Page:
A Dip in the Pool Deemed Positive for Primates

To keep their interest and encourage natural behaviors, animals in research facilities are often offered enrichment devices: objects to gnaw on, nesting materials that allow them to custom build their shelters, “food puzzles” to forage, and various toys to keep them occupied during the long hours cooped up in cages. For highly intelligent primates, mental stimulation and access to outlets for natural exuberance are especially important.

When it comes to monkeys, one way to keep things from getting too dry is to add a little water. According to the Animal Welfare Institute’s Laboratory Animal Advisor, Viktor Reinhardt, “Providing monkeys with ‘swimming pools’ during the hot summer months is probably one of the most attractive environmental enrichments for them. Macaques and baboons are good swimmers and divers, but just simply playing with water can fascinate them for extended periods of time.”

In a recent discussion on AWI’s Lab Animal Refinement & Enrichment Forum (LAREF), Reinhardt asked forum participants to offer anecdotes on water play for primates. Several caregivers wrote back to share their stories. Among the comments:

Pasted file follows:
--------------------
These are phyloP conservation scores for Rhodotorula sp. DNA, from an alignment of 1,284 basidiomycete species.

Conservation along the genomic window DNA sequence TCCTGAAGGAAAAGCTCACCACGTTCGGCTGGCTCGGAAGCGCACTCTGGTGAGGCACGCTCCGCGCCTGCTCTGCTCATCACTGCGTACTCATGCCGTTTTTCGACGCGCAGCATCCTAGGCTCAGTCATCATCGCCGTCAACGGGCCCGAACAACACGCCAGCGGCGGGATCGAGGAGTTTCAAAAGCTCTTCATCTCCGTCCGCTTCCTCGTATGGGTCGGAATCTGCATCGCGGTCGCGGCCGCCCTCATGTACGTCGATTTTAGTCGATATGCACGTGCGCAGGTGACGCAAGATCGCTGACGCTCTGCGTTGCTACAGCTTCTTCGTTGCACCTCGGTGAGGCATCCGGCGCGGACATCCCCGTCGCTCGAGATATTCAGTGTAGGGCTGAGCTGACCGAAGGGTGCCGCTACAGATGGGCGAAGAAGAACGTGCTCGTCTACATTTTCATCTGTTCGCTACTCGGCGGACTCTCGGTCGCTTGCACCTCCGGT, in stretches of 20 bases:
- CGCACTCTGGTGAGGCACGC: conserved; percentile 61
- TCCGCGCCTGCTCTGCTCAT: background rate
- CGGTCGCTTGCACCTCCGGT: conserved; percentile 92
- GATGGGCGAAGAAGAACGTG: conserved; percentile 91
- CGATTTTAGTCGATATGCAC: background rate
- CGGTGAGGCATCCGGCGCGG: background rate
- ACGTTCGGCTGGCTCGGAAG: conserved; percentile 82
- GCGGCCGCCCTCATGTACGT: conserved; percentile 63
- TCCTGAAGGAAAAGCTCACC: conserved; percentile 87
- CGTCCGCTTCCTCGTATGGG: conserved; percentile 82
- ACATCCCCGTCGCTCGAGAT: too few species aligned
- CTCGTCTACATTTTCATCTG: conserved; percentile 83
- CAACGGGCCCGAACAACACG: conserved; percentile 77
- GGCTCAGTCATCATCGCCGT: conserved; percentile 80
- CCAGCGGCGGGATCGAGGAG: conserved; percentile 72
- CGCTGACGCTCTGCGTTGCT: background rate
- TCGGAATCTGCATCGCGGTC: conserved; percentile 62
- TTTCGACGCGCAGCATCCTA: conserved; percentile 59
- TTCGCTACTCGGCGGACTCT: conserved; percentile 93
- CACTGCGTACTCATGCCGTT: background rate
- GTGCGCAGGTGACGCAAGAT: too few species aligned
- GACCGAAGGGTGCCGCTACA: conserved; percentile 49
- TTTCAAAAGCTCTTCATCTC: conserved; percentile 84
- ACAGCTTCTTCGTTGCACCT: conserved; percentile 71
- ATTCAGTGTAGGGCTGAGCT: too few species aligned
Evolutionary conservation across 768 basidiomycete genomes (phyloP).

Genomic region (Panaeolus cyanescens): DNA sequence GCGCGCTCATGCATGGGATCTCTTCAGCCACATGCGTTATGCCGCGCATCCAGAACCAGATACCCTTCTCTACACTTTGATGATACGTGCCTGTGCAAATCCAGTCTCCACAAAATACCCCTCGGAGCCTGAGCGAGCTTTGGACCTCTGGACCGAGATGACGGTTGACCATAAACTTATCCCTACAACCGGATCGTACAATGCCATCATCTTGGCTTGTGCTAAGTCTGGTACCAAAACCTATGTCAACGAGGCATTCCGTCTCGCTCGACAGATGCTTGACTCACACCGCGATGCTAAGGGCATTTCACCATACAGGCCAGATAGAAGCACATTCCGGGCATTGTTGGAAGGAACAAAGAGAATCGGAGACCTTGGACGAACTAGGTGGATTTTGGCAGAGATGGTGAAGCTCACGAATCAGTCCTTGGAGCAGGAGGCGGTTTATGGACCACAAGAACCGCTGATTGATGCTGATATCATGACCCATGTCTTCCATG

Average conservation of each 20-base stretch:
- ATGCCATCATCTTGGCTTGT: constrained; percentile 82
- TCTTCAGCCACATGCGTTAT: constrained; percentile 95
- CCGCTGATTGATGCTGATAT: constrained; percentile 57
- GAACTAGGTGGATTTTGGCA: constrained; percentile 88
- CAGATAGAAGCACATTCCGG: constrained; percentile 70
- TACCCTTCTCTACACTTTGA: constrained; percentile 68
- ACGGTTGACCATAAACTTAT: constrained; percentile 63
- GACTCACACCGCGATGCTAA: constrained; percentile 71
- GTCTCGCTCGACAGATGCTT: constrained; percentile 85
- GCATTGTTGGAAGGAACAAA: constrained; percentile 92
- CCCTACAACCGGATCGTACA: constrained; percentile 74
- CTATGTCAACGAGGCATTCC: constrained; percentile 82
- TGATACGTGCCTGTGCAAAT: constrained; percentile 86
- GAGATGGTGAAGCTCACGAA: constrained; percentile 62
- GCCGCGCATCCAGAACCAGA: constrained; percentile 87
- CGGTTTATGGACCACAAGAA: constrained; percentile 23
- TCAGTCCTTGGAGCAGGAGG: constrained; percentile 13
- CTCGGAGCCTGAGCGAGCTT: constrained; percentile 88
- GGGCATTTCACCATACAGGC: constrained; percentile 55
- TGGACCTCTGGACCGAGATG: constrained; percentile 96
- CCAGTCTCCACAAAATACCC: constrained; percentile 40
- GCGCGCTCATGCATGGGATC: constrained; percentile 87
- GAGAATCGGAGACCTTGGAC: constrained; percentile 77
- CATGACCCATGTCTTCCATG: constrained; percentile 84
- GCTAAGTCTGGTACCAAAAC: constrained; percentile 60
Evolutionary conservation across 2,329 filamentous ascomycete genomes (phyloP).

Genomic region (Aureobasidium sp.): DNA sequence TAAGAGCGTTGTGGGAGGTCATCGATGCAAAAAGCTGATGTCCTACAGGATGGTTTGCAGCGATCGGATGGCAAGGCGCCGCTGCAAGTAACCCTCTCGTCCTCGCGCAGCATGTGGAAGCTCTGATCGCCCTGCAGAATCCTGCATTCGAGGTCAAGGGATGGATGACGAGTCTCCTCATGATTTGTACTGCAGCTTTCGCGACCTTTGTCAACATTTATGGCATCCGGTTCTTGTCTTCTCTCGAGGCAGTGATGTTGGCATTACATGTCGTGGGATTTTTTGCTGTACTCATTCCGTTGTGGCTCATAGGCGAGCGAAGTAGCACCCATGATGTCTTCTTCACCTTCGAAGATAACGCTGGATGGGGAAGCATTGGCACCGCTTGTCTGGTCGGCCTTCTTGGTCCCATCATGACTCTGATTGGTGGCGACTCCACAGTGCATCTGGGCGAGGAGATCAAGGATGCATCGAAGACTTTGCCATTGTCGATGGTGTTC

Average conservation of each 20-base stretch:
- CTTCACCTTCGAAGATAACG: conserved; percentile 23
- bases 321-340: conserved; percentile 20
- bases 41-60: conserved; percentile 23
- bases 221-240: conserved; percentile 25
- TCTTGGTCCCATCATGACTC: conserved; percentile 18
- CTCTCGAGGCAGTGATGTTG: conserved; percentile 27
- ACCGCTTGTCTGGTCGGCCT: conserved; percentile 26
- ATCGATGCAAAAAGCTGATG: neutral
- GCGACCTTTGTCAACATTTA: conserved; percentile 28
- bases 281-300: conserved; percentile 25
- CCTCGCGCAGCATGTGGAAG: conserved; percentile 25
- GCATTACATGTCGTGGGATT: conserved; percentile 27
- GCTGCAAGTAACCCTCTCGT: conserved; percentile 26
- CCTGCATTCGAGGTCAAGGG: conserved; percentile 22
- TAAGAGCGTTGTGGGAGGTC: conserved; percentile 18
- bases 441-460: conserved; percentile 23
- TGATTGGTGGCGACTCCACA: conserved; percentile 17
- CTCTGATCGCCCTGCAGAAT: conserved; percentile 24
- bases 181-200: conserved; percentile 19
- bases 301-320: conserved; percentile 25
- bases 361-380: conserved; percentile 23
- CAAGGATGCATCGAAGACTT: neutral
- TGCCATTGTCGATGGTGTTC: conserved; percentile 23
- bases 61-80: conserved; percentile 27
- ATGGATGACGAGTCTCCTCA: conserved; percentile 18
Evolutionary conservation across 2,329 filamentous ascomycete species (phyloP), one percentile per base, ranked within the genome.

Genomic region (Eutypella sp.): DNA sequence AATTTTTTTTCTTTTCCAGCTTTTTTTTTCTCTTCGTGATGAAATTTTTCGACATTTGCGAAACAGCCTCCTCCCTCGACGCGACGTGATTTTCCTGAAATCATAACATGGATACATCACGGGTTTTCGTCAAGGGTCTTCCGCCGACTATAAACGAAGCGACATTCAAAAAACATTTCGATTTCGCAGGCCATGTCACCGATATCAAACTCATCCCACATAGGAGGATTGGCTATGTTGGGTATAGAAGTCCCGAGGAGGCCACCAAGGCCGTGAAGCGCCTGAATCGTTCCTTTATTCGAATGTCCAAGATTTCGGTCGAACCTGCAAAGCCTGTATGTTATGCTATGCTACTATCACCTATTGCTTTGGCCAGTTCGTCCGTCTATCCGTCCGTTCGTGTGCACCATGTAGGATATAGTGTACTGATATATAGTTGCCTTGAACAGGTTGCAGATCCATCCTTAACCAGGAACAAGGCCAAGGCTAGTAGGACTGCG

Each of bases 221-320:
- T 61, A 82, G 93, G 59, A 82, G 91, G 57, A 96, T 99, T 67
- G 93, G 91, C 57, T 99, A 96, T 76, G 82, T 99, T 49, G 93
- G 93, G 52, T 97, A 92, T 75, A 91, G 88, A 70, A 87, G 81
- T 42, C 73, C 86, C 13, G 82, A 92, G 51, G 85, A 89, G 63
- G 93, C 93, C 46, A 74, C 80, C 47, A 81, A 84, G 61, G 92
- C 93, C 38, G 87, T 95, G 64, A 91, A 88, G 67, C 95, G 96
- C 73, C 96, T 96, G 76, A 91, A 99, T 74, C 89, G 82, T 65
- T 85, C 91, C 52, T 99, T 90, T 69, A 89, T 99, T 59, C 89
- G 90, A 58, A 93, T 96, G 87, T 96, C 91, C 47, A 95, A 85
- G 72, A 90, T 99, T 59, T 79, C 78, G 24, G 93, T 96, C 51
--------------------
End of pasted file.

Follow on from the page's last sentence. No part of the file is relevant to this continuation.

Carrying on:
“At my last facility we used kiddie pools with our outdoor housed [cynomolgus] and rhesus [macaques]. The cynos spent a lot more time in/around the pools. It was really cool to see the juvenile cynos actually swimming in the pools (underwater with eyes open)! Some of the juvie rhesus would get in the water but not too many (more ‘in and out’ quickly).”

“We’ve observed the monkeys enjoying ‘running water’ as much as swimming! Sometimes we’ll take an old hose, turn it on & slide it into their enclosure. Sometimes with certain monkeys… we’ll actually give them the hose and let them ‘aim & spray’ & play, but they WILL trash the hose in short order. Other times we keep the hose on the outside of the enclosure and just let the water run in. They LOVE it!”

“Our senior NHP [non-human primate] technician has come up with a square stainless steel water pan insert that is approximately two inches in height that fits inside the entire area of the view port and can be filled with water. It is by no means large enough for our NHPs to fit their bodies in the tub, but gives them access to playing with water.... The NHPs that have used the prototype have spent a lot of time splashing their hands and arms in the water, cleaning their fruit/veggies and their toys. I have found it to be very rewarding to observe. The other monks watch intently for hours as well.”

It is incumbent upon research facilities to address not only the physical needs of the animals, but their emotional needs, as well. When caregivers provide species-adequate enrichment devices—in this case, water play for primates—they help stave off boredom and contribute to the animals' overall well-being.